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[[Category:Development]]
 
[[Category:Development]]
{{Out of date}}
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[[es:Python VirtualEnv]]
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[[ja:Python VirtualEnv]]
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[[zh-cn:Python/Virtualenv]]
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''virtualenv'' is a tool used to create an isolated workspace for a [[Python]] application. It has various advantages such as the ability to install modules locally, export a working environment, and execute a [[Python]] program in that environment.
  
''virtualenv'' is a Python tool written by Ian Bicking and used to create isolated environments for Python in which you can install packages without interfering with the other virtualenvs nor with the system Python's packages.
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== Overview ==
The present article covers the installation of the ''virtualenv'' package and its companion command line utility ''virtualenvwrapper'' designed by Doug Hellmann to (greatly) improve your work flow. A quick how-to to help you to begin working inside virtual environment is then provided.
+
  
==Virtual Environments at a glance==
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A virtual environment is a directory into which some binaries and shell scripts are installed. The binaries include ''python'' for executing scripts and ''pip'' for installing other modules within the environment. There are also shell scripts (one for [[bash]], csh, and [[fish]]) to activate the environment. Essentially, a virtual environment mimics a full system install of [[Python]] and all of the desired modules without interfering with any system on which the application might run.
''virtualenv'' is a tool designated to address the problem of dealing with packages' dependencies while maintaining different versions that suit projects' needs. For example, if you work on two Django web sites, say one that needs Django 1.2 while the other needs the good old 0.96. You have no way to keep both versions if you install them into /usr/lib/python2/site-packages . Thanks to virtualenv it's possible, by creating two isolated environments, to have the two development environment to play along nicely.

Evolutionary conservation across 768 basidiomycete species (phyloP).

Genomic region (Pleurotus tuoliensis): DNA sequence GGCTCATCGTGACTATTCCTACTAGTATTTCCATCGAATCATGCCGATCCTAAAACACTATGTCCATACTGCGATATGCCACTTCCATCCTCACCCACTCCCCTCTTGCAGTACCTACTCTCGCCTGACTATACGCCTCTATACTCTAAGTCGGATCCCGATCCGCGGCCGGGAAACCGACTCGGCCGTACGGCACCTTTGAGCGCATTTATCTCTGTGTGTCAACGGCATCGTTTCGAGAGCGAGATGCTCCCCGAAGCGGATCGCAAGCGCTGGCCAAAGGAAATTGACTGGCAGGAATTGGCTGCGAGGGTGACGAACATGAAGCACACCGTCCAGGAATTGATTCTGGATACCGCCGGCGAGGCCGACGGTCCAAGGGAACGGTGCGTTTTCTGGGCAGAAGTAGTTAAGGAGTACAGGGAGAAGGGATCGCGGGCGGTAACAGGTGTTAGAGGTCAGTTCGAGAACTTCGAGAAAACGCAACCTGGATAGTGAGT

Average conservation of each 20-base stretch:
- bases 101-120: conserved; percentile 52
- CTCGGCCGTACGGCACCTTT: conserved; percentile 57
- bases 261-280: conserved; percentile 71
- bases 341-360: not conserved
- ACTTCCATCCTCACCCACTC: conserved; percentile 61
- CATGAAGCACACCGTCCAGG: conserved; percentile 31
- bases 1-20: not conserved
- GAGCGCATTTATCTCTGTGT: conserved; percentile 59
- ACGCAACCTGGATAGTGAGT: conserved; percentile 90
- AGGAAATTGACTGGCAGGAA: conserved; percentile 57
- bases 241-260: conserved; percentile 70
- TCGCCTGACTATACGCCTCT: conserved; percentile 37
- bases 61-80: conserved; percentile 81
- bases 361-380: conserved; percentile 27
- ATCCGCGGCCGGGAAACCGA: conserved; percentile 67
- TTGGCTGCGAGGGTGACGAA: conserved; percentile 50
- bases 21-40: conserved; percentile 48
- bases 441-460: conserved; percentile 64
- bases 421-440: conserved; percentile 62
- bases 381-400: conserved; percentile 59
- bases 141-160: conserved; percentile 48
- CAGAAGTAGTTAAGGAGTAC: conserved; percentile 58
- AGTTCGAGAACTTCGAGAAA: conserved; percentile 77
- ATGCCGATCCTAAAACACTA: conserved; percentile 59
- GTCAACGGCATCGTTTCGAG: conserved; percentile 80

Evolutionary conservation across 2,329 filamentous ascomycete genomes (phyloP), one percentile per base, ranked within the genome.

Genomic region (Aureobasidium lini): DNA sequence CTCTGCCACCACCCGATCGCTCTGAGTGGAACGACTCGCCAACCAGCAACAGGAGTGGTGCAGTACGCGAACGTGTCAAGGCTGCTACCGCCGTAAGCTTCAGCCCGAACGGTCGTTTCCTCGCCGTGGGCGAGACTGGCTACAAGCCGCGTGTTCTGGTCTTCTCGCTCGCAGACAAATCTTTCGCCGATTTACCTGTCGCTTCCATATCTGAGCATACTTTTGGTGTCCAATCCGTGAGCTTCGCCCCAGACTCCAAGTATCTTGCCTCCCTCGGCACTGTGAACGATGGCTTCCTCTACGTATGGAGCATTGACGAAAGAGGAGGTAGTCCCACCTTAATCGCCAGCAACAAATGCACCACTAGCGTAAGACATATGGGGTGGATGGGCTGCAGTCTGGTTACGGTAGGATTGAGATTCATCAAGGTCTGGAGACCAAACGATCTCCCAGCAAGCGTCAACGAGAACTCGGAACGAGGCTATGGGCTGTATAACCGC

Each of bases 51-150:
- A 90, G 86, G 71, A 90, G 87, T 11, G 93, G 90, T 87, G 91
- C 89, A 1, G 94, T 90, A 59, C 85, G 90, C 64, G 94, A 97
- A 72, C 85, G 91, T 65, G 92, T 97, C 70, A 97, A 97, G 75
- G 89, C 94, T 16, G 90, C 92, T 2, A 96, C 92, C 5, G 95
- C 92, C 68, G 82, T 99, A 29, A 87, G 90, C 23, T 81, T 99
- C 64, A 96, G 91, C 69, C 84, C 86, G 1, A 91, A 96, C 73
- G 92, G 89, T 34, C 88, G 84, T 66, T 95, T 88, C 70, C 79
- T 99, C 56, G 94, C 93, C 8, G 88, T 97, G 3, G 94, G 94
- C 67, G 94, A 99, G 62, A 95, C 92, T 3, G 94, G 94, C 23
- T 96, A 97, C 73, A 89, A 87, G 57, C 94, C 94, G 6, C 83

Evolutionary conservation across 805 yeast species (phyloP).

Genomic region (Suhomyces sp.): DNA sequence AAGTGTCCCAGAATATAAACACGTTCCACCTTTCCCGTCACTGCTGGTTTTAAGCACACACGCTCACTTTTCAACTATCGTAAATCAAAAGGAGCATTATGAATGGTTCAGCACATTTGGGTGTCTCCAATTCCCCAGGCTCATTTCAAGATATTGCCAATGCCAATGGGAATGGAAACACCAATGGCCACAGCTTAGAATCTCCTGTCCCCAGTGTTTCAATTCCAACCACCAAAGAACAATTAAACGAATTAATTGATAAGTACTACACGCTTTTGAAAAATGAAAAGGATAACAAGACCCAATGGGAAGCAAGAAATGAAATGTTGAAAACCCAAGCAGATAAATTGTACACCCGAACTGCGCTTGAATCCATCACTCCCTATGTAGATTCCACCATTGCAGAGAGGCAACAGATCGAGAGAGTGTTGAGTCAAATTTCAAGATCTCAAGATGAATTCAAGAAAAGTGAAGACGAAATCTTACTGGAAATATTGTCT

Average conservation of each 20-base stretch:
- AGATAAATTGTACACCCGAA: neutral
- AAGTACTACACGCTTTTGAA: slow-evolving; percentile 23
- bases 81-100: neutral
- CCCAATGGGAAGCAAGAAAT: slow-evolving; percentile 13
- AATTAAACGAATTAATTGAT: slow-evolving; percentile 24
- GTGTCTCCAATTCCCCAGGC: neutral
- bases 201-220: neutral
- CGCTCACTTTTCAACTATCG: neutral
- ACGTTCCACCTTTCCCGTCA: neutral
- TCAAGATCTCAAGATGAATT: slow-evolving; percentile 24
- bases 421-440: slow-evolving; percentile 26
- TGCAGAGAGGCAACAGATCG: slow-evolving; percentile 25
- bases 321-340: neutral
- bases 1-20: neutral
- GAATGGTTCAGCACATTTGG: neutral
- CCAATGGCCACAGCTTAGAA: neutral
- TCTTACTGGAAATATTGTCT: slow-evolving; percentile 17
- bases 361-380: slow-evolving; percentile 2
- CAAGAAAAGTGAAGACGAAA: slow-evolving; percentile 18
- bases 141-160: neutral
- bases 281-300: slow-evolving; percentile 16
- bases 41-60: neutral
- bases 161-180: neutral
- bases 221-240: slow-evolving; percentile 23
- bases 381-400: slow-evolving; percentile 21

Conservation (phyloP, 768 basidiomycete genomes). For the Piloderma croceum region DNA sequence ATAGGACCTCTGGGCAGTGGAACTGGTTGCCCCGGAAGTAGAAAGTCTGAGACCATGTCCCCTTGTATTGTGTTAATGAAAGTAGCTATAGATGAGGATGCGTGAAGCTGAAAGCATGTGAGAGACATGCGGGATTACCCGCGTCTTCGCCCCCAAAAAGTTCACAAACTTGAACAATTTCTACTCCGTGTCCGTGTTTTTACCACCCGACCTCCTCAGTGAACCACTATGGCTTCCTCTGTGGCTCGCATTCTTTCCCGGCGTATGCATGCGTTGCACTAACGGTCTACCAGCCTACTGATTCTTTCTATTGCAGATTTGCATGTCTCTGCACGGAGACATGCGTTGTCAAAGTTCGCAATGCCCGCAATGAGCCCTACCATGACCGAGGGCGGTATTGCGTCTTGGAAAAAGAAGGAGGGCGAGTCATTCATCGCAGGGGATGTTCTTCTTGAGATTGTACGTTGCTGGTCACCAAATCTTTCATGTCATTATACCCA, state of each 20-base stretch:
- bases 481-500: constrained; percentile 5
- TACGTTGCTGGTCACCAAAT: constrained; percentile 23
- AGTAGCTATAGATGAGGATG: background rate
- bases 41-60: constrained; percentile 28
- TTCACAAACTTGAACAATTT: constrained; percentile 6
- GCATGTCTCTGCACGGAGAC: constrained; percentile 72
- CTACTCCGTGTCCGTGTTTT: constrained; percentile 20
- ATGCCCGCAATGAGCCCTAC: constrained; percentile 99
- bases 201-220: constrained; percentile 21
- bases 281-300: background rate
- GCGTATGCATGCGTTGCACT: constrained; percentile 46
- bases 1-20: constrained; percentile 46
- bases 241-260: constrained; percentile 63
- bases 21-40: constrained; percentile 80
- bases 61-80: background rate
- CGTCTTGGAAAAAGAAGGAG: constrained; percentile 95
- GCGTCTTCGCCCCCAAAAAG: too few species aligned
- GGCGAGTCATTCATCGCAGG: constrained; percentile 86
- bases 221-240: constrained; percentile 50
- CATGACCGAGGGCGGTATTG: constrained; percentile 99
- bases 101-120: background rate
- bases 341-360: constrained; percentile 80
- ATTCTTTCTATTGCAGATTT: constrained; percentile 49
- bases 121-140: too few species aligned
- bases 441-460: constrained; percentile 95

+
  
''vitualenvwrapper'' takes ''virtualenv'' a step further by providing convenient commands you can invoke from your favorite console.
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== Installation==
  
== Virtualenv ==
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[[Python]] 3.3+ comes with a tool called ''pyvenv'' and an API called ''venv'' for extending the native implementation. For applications that require an older version of Python, ''virtualenv'' must be used.
  
''virtualenv'' supports Python 2.5+ and Python 3.x.
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=== Packages ===
  
===Installation===
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[[Install]] one of these packages from the [[official repositories]] to use a Python virtual environment.
Simply install from the community repository:
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* Python 3.3+: {{pkg|python}}
# pacman -S python2-virtualenv
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* Python 3: {{pkg|python-virtualenv}}
or
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* Python 2: {{pkg|python2-virtualenv}}
# pacman -S python-virtualenv
+
  
===Basic Usage===
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== Usage ==
An extended tutorial on how use ''virtualenv'' for sandboxing can be found [http://wiki.pylonshq.com/display/pylonscookbook/Using+a+Virtualenv+Sandbox here].
+
  
The typical use case is:
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All three tools use a similar workflow.
* Create a folder for the new virtualenv:
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$ mkdir -p ~/.virtualenvs/my_env
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* Create the virtualenv:
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$ virtualenv2 ~/.virtualenvs/my_env
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* Activate the virtualenv:
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$ source ~/.virtualenvs/my_env/bin/activate
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* Install some package inside the virtualenv (say, Django):
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(my_env)$ pip install django
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* Do your things
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* Leave the virtualenv:
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(my_env)$ deactivate
+
  
== Virtualenvwrapper ==
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=== Creation ===